A FEELING of menace rolled out of the dark alley. Jake’s door was halfway down, the bulb over it dead for a week or more. Had it been lit, he’d still have been jumping from one puddle of light to another. Something else twitched his senses. Was it a memory or a figment of his imagination? Probably both. Since his release, dark spaces set his skin to itching and crawling.
Partway down the alley, he noticed the slumped shape. Closer, the stench of piss caught him and the shape resolved into a man curled up in the shadow of his darkened doorway. Wrinkling his nose, Jake readied his boot for a nudge. He had some sympathy—life was rough—but his front door wasn’t a homeless shelter.
At his nudge, the guy twitched, groaned, and retched.
Obviously too drunk to wake up and puke properly, the asshole gurgled and began to choke. Seriously? Only thing worse than a bum on his doorstep was a dead bum on his doorstep.
“Oh, no you don’t, bud.”
Swinging his gym bag from his shoulder, Jake tossed it onto the steps in front of the door and reached down to hook his hands under the guy’s shoulders. He really didn’t want him to choke outside his apartment. Or in this alley. Being caught dragging a body out onto Beech Street would be difficult to explain to his parole officer, though. He settled for rolling him into recovery position. The choking stopped immediately and a spooky groan drifted up with the stink of urine and puke. Jake resolved to scrub the skin from his hands when he got inside.
“Finished trying to die?”
He didn’t expect an answer, and he didn’t get one. Jake hopped up the steps and fished around inside the pocket of his sweats for his keys. He really needed to replace the burned-out bulb over the door. Mr. Wu of Wu’s World, the Chinese restaurant on the street side of the building, would get to it in about a month if he asked. Easier to just do it himself and hope lighting his portion of the alley would discourage derelicts from dying on his doorstep.
Jake pushed open the front door and stepped into the narrow, dimly lit corridor. The odor of egg rolls, oil, and wilted broccoli permeated the air. He used to like Chinese food. He reached back for his gym bag and froze. A smear of red ran across his hand, from the soaked cuff of his long-sleeve T-shirt all the way down the side of his thumb. It had already seeped into the lines of his skin and around the flattened crescent of his thumbnail. Jake’s stomach flipped and folded.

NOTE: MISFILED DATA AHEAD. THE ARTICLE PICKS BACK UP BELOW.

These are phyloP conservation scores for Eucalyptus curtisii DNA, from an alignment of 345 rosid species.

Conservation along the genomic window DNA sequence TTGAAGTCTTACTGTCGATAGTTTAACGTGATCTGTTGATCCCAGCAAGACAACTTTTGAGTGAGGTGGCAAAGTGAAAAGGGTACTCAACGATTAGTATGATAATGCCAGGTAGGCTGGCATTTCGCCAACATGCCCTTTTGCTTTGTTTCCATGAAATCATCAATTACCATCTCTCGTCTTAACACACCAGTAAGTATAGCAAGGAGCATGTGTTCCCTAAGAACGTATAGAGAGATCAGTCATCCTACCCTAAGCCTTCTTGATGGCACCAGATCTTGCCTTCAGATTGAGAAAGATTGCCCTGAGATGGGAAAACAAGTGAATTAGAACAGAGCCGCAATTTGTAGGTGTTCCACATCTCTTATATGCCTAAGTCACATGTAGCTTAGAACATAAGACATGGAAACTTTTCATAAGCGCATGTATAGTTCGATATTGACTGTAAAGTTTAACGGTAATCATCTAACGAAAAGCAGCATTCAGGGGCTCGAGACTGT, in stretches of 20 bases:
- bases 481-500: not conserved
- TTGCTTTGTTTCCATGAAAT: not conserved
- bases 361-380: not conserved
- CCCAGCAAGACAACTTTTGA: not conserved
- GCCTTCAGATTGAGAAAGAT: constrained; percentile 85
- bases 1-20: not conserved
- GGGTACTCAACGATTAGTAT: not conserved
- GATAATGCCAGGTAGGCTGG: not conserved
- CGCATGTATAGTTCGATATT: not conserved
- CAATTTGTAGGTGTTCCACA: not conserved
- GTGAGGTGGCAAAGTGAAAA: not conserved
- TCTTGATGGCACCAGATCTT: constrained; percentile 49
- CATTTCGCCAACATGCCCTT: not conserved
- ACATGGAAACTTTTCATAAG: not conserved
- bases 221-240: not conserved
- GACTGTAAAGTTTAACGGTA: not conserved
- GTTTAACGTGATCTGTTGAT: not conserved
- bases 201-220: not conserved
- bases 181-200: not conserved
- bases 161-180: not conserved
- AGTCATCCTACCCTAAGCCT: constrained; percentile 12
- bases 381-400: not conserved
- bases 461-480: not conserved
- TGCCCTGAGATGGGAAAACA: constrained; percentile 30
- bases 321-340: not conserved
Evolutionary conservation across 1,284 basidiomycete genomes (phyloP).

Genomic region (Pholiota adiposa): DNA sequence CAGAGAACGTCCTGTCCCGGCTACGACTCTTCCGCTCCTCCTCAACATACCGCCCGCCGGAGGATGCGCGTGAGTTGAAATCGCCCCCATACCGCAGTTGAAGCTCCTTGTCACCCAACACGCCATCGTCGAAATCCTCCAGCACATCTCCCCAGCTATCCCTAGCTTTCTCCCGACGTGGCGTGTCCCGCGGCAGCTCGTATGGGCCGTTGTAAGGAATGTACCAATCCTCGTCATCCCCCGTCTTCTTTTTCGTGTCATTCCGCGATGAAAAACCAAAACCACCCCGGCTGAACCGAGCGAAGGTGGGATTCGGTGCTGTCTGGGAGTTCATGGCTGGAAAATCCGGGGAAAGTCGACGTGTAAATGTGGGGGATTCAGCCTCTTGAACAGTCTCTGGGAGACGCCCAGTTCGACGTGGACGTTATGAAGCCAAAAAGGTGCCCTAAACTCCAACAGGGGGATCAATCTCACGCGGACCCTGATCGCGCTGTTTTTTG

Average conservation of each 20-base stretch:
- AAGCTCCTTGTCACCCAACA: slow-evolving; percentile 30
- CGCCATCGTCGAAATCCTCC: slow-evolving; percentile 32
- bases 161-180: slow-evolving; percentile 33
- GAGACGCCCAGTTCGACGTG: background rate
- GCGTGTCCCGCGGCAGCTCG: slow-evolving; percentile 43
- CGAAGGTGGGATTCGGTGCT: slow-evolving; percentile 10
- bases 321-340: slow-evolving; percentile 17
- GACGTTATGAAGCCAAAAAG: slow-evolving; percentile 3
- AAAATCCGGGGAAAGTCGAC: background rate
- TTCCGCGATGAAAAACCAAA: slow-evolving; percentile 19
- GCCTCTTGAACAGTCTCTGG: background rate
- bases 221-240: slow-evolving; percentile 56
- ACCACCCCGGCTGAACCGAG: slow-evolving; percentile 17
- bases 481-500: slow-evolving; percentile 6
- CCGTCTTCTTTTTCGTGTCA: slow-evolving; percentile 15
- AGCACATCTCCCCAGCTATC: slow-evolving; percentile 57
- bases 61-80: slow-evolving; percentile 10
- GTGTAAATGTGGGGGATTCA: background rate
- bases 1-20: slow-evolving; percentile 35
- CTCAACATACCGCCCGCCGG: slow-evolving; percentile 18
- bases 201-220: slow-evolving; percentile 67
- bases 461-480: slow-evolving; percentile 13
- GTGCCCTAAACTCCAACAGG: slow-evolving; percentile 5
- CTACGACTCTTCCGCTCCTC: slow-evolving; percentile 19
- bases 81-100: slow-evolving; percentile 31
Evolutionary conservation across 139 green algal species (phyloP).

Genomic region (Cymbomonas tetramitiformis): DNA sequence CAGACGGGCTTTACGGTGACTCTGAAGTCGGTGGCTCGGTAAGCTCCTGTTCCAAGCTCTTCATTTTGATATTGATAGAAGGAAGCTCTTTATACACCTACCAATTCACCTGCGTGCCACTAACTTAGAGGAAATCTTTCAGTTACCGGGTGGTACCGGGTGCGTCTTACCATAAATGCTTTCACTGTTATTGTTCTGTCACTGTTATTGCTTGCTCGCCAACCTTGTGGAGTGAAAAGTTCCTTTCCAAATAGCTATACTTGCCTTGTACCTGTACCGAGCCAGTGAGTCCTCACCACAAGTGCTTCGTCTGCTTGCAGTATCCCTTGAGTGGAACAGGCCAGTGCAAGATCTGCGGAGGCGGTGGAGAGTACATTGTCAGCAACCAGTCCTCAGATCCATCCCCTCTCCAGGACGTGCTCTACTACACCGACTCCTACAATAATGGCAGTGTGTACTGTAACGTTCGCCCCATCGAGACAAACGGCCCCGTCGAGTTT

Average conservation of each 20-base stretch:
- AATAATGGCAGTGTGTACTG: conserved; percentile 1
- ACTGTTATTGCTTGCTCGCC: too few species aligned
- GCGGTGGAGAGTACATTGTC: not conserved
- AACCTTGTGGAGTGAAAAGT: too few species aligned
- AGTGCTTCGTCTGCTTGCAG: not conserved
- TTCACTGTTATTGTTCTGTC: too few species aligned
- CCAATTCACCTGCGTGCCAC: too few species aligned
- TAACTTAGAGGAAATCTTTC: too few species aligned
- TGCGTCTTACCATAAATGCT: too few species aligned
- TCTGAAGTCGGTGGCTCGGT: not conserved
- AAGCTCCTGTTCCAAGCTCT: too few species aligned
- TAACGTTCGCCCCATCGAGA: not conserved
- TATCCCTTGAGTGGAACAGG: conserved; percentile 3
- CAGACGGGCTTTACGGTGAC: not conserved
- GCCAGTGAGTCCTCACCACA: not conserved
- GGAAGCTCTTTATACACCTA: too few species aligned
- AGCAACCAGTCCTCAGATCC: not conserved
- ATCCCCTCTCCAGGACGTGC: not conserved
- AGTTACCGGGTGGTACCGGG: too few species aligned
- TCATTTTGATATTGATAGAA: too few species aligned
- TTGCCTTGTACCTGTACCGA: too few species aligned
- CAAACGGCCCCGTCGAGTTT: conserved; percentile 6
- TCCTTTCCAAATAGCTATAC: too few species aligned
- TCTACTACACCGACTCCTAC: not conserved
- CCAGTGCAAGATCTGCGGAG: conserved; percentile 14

Then he recalled the labored breathing and all too familiar snuffle and rattle of spit. The lingering scent of copper under the puke and piss, the mottled appearance of the bum’s face and the way he groaned and listed to the side. The absolute lack of alcohol fumes.
The guy on his doorstep wasn’t a drunk. He was… “Oh, shit.”
Jumping over his bag and down the three steps, Jake landed in the alley with a slap of sneaker soles. He dropped to one knee beside the crumpled figure of a man who, in the faint light now trickling through the open door, looked like he’d been beaten within an inch of his life.
“Fuck, fuck, fuck.”
Panic kicked up his pulse until his heart hammered against his breastbone. Instinct begged him to run. No, he hadn’t smashed this guy’s nose or smacked his head into the wall. He hadn’t pulped his face or laid into his ribs. Guilt had a way of elbowing into every situation, though. Even three months released, Jake still flushed at dark thoughts, or the urge to cross a street against the light.
He couldn’t go back. Not ever.
He couldn’t ignore the broken man crumpled against his stoop either.
Stitched letters over the breast pocket of the man’s polo shirt caught his eye. Wawa. He must work at the convenience store three blocks over. Or maybe the one down on Lincoln. Couldn’t walk a mile in Philly without tripping over a Wawa. Jake peered into the purpling, swollen face and quickly decided that one, he didn’t recognize “Wawa” and two, he had to get him to the hospital. Except dropping Wawa off at the hospital would be about as damning as dragging him out of the alley. There would be questions and requests for identification. A possible call to his parole officer.
His frustrated yell echoed dully from the brick wall. Guilt slithered into the quiet pause, poking and gnawing. Jake wanted to do the right thing. He had to, for himself and for Wawa. But, Jesus H. Christ. He pulled his cell phone from the other pocket of his sweats and dialed his sister. Willa would know what to do.